EXPLORE:  When I think about this quote, I recognize my love of inquiry AND my need for "control".  Control of the process, control of the outcome, control of the standards/skills taught, etc.  My personal goal is to embrace my need for control, create systems of inquiry that I am comfortable with and then allow the natural process of inquiry to further develop my students' understandings.

Wednesday, January 28, 2015

Inquiry in ECE with The Creative Curriculum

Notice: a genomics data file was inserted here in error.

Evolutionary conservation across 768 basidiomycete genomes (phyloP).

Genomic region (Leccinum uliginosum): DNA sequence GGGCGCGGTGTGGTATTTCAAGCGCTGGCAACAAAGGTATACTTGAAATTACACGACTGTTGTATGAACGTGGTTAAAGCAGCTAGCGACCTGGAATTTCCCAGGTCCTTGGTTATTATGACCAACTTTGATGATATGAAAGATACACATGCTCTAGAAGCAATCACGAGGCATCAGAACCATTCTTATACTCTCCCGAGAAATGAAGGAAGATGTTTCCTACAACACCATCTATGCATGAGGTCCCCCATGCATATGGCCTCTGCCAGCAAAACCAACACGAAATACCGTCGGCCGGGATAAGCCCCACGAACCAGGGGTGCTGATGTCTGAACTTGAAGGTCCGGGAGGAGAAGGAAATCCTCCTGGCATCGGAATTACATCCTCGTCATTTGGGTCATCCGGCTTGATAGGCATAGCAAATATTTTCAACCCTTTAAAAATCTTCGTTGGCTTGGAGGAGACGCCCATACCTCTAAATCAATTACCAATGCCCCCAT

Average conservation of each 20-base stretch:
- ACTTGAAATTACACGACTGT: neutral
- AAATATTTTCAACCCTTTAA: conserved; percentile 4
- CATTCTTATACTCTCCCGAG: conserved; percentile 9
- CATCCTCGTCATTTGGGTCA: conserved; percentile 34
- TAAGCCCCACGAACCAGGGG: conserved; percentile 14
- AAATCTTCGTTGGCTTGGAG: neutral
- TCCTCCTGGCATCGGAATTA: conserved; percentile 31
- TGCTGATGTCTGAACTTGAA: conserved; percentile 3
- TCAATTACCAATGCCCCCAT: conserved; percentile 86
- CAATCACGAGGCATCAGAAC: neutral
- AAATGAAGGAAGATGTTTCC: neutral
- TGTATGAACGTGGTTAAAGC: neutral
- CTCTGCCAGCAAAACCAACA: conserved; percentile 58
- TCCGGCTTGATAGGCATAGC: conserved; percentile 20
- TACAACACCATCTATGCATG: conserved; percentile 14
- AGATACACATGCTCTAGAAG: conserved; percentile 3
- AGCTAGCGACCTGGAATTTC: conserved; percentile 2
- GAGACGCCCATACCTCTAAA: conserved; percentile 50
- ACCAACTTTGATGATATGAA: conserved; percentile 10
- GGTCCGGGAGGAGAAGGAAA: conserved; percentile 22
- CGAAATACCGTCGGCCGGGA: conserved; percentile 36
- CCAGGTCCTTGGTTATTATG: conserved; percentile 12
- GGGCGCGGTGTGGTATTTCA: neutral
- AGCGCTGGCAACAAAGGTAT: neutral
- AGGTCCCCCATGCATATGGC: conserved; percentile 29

Our group is the TS Golden Girls. Members include the 3 ECE teachers. We formed our own group because we are grappling with how to stay true to our philosophical underpinnings of providing a developmentally appropriate and enriched classroom based around inquiry while working with a prescribed DPS curriculum. On the upside, The Creative Curriculum is inquiry based; yet we cannot help but feel that once something morphs into a set curriculum it becomes less authentic. And while we strive to collaborate with colleagues from other grade levels, things just look so different in ECE and so we formed our own group. Our beautiful question is "How do you make a prescribed curriculum albeit it even an inquiry based one, feel authentic to your students?